Alito Profiling & Presumptions

Alito Profiling & Presumptions


As the nomination process unfolds, Samuel Alito’s profile and rulings will now be put under a microscope.

The two Alito rulings that will no doubt receive the most attention are ACLU v. Schundler and Planned Parenthood v. Casey.

Alito wrote the majority opinion [1] in ACLU v. Schundler, 168 F.3d 92 (3d Cir. 1999), holding that a holiday display on city property did not violate the Establishment Clause because it included secular symbols, such as a large plastic Santa Claus, in addition to religious symbols.

Such mixed displays had previously been held constitutional by the U.S. Supreme Court. The ACLU argued that a previous city display that was ruled unconstitutional because it lacked secular symbols colored the purpose of the new display. Alito wrote:

“As our prior discussion of Lynch and Allegheny County illustrates, the Supreme Court’s decisions regarding holiday displays have been marked by fine line-drawing, and therefore it is not easy to determine whether particular displays satisfy the Court’s standards.

Under these circumstances, the mere fact that city officials miscalculate and approve a display that is found by the federal courts to cross over the line is hardly proof of the officials’ bad faith.”

A dissenting opinion in Planned Parenthood v. Casey, 947 F.2d 682 (3d Cir. 1991), arguing that a Pennsylvania law that required women seeking abortions to inform their husbands should have been upheld.

As Judge Alito reasoned, “[t]he Pennsylvania legislature could have rationally believed that some married women are initially inclined to obtain an abortion without their husbands’ knowledge because of perceived problems â€â€? such as economic constraints, future plans, or the husbands’ previously expressed opposition â€â€? that may be obviated by discussion prior to the abortion.” while also adding some exceptions:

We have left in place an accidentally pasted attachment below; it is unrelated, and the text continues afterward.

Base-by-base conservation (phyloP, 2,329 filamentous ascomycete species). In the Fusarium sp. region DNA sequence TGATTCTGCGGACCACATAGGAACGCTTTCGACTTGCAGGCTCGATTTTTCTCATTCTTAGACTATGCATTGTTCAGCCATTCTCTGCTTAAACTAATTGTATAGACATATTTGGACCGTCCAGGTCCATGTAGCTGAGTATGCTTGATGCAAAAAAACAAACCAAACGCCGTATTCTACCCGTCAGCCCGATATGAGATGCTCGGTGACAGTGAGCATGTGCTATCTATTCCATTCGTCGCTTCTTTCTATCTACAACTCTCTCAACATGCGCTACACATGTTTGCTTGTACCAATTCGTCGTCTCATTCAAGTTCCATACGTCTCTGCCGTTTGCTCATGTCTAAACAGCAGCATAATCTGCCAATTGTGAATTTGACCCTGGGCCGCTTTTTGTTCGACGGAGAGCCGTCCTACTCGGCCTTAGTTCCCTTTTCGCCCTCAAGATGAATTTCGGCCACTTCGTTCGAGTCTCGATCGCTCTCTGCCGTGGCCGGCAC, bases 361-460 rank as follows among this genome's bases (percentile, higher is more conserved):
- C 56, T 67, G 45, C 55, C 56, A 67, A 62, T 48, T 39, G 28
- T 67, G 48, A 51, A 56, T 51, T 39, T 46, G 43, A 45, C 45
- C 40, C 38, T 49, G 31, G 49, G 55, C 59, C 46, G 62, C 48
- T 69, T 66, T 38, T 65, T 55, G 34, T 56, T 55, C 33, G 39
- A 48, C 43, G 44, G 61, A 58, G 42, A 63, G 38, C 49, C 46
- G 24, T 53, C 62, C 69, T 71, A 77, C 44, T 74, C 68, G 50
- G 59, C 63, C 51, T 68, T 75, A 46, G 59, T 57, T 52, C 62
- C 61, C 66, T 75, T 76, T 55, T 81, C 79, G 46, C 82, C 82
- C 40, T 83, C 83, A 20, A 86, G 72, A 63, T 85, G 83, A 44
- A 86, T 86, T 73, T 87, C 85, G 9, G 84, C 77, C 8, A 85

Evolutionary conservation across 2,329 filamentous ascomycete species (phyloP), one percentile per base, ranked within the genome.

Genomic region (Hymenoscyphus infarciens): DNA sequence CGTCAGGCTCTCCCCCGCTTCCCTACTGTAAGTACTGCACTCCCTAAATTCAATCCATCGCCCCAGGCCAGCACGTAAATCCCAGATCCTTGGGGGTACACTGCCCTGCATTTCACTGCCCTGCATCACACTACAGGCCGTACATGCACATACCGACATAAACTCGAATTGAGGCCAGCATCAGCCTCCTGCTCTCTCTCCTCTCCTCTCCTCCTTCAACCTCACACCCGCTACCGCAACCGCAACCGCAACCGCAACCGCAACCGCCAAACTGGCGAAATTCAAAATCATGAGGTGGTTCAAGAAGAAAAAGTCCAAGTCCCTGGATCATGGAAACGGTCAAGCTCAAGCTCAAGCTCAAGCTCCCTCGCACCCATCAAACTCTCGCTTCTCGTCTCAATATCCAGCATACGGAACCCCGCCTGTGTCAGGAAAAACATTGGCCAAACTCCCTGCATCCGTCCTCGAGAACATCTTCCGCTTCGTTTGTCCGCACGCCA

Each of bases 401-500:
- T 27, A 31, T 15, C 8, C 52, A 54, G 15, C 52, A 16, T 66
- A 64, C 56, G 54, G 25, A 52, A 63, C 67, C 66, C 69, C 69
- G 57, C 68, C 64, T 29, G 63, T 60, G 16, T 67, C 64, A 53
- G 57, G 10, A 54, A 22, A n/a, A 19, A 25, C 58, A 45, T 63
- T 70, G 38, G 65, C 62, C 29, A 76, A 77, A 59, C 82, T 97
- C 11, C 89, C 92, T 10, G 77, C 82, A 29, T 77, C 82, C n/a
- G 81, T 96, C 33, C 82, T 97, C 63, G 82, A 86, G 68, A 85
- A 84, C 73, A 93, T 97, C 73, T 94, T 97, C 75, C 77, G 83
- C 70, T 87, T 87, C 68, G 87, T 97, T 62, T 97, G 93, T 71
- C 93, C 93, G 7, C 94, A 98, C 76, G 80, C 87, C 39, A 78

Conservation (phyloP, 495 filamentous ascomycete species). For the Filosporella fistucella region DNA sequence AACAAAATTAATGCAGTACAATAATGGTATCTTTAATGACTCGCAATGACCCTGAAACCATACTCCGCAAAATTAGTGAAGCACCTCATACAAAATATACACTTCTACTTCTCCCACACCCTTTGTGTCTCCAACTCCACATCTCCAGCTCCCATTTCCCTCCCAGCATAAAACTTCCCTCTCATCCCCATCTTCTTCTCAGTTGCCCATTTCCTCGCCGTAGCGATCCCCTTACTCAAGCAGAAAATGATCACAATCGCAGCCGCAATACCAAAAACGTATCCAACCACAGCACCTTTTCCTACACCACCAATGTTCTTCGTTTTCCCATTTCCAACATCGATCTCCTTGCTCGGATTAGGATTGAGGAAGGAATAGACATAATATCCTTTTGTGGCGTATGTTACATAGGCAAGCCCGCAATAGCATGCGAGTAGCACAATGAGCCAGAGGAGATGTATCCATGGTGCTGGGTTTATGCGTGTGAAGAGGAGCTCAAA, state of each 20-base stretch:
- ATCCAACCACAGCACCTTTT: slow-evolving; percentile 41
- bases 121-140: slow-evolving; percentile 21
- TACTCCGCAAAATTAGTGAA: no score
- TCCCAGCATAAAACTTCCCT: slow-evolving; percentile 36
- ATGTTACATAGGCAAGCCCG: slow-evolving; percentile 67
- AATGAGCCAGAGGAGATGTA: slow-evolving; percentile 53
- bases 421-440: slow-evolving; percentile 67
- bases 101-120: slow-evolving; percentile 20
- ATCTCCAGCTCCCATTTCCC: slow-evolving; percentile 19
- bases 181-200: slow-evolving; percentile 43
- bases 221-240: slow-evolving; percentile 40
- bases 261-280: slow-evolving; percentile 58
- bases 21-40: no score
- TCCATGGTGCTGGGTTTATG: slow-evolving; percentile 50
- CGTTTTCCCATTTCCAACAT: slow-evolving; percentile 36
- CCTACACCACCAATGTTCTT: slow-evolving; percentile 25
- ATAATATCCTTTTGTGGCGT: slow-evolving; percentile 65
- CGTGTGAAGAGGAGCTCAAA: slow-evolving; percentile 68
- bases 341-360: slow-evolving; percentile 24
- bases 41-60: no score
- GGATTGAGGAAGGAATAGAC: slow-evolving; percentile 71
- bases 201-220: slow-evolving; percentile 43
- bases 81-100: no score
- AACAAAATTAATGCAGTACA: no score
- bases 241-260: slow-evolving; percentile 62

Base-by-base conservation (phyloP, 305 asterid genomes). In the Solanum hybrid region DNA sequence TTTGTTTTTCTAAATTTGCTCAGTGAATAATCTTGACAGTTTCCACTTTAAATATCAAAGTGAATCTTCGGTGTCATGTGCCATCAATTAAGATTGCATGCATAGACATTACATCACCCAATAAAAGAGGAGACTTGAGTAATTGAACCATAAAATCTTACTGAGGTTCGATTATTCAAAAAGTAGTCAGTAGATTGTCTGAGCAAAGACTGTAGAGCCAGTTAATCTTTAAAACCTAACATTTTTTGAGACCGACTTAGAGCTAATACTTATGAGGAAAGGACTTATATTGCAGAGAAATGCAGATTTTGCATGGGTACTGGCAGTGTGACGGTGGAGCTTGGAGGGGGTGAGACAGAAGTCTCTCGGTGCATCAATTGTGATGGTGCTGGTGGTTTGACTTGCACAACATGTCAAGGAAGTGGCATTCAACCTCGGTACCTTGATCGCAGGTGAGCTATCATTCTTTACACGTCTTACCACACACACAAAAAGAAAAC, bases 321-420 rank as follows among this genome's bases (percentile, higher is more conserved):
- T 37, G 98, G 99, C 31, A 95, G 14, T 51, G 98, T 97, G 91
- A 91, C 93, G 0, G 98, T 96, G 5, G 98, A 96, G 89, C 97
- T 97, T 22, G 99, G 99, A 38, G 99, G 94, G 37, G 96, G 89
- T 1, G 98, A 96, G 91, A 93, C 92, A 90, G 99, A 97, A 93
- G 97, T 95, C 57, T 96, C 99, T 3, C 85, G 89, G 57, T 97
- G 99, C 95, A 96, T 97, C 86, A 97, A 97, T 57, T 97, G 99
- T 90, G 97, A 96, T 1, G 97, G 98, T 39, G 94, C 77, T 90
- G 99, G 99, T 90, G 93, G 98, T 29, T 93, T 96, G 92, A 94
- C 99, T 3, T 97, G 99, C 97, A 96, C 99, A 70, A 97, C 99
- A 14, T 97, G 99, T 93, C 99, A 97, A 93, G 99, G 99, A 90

“These exceptions apply if a woman certifies that she has not notified her husband because she believes [FN4] that (1) he is not the father of the child, (2) he cannot be found after diligent effort, (3) the pregnancy is the result of a spousal sexual assault that has been reported to the authorities, or (4) she has reason to believe that notification is likely to result in the infliction of bodily injury upon her.”

Chief Justice Rehnquist’s dissent from the Supreme Court’s 5-4 [corrected] decision striking down the spousal notification provision of the law quoted Judge Alito’s dissent and expressed support for Judge Alito’s reasoning.

Read the rest of the cases listed and draw your own conclusions.

My initial reaction is that it would appear as if Alito champions a more balanced and thoughtful view of constitutional law and allows for an interpretation which takes into account and addresses the greyness that can be involved in these type of rulings.

Yes, looking at a nominee’s past rulings can provide greater insight into future decisions, but keep in mind, no two cases are exactly the same and require legal interpretation in the context of what is driven by constitutional meaning.